3) Eomer + Support of the Eagles + Firefoot + an ally leaving play: With all cylinders firing Eomer can attack for 10 and spill over extra damage to another enemy (it can get even higher if Support of the Eagles is paired with a boosted Eagles of the Misty Mountains). Normally, this combination would be a bit slow, costing at least 5 resources plus the cost of an ally to leave play, but the resource engine in this deck makes it much quicker and consistent. Rohan Warhorse allows you to get extra attacks out of this amazing attack power.

Éomer

4) Sneak Attack/Gwaihir + Descendant of Thorondor: Sneak Attack can combine well with Descendant of Thorondor to deal damage to enemies in the staging area, but the newest Eagle card, Gwaihir can also get more use out of the Descendant as well. Keep in mind that Sneak Attack can also be used with Gandalf in the classic combination to deal further direct damage.

5) Landroval + characters leaving play effects: It’s even possible to get even more tricky and intentionally sacrifice a hero that is close to death, only to bring them back to life with Landroval. This can trigger some of those characters leaving play that are scattered around the deck, as well as essentially “heal” some of the damage off of a hero.

Variations: There are many possible versions of an Eagle deck and this is just one possibility. Keep in mind that going all-Tactics with a third Tactics hero accompanying Eomer and Mablung could allow for this deck to potentially move even more quickly. You would, however, lose quite a bit of the card draw from Valiant Sacrifice and Sneak Attack/Gandalf, as well as the general utility of Sneak Attack in an Eagles deck.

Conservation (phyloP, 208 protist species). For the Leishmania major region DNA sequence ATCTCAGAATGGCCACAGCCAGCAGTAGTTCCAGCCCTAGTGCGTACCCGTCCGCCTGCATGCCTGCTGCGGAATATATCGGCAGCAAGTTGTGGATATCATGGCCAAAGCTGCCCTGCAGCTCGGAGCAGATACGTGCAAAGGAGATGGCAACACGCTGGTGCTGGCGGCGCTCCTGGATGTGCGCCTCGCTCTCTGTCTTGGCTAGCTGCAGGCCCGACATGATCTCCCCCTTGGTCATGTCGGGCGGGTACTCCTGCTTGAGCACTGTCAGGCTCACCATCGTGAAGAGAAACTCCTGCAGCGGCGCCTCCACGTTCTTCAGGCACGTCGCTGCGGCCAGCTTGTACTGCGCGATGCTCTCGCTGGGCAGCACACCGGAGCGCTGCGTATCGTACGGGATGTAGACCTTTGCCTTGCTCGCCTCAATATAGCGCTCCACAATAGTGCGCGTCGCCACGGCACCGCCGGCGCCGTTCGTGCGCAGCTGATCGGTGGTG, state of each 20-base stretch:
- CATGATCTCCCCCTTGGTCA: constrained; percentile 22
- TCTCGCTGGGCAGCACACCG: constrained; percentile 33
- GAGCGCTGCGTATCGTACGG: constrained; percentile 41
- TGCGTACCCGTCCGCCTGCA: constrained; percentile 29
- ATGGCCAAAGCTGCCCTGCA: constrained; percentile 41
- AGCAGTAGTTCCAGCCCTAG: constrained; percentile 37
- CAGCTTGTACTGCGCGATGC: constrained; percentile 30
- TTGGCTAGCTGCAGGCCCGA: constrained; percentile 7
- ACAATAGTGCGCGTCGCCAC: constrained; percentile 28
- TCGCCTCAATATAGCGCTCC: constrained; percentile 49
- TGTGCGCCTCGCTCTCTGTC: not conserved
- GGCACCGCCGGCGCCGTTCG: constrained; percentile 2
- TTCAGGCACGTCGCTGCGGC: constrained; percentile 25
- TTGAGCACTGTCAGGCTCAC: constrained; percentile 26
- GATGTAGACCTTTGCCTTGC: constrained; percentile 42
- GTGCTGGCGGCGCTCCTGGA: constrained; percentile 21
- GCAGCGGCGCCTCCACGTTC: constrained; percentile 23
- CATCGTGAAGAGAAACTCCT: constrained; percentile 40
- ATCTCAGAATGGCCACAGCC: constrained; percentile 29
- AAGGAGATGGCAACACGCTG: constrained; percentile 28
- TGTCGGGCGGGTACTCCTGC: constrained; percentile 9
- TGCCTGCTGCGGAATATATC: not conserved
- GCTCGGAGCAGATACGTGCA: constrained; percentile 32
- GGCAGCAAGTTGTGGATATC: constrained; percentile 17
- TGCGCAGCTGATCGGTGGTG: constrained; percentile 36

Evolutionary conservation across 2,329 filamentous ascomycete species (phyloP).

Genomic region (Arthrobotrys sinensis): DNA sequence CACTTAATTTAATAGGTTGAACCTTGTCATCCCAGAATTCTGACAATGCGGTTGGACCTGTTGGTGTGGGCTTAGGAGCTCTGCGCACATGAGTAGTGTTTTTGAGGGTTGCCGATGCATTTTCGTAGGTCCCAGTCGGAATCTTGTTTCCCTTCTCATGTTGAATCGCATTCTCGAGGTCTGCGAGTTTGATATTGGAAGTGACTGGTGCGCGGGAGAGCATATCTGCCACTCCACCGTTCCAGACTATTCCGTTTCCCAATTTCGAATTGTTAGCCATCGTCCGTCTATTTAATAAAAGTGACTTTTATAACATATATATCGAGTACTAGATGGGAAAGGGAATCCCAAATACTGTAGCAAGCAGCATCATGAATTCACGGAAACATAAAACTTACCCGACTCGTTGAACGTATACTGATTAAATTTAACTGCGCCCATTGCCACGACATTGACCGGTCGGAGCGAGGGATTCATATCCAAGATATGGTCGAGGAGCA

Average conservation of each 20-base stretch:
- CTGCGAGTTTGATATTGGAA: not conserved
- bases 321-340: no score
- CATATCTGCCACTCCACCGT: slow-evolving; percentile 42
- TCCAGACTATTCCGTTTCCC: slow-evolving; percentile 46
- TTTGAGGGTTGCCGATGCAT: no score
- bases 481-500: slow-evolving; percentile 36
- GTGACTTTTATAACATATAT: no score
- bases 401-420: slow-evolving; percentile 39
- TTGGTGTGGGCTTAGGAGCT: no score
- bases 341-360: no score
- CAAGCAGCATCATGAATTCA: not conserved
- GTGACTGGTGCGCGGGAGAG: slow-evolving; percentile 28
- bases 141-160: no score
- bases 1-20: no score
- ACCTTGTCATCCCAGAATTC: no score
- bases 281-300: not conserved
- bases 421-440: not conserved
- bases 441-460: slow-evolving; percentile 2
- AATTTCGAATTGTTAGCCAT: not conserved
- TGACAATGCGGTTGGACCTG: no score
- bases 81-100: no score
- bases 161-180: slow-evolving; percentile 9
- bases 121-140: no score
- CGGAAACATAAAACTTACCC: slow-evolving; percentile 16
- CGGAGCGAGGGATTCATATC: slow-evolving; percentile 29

Final Thoughts: If you’re not looking for your deck to do much questing, and instead just want a deck that can smash through enemies like melted butter, this may just be the deck of your dreams. When comparing Where Eagles Dare version 2 to the original version, it is clear that this is the superior build, which does reflect how much stronger the card pool has gotten in the past two  years. Although many of the cards in this deck are identical to those found in the first version, the addition of just a few key cards, like Mablung, can drastically change, if not the shape of a deck, then at least its effectiveness and efficiency. So even though the card pool of The Lord of the Rings: The Card Game might grow much more slowly than that of other Living Card Games, remember that it only takes a few new cards to alter the fate of an archetype.

 

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From → Deck Spotlight

21 Comments
  1. Great deck! I have been having so much fun fitting Mablung into decks. His versatility and resource acceleration make it easy to include him in so many different kinds of decks. Between Gwaihir and Mablung, I am happy to see more recent support for Eagle decks. As devastating as Éomer can be with Firefoot, Grave Cairn makes a lot of sense in this deck.

    • TalesfromtheCards permalink

      Thanks! Yeah, if I really like Grave Cairn, I may end up adding another copy. We’ll have to see. Mablung is kind of a “slow burner” hero. He didn’t really make a huge splash when he came out, but I think he’ll find his way into more and more decks over time.

  2. Ian permalink

    Interesting that you didn’t even mention Radagast in the variations.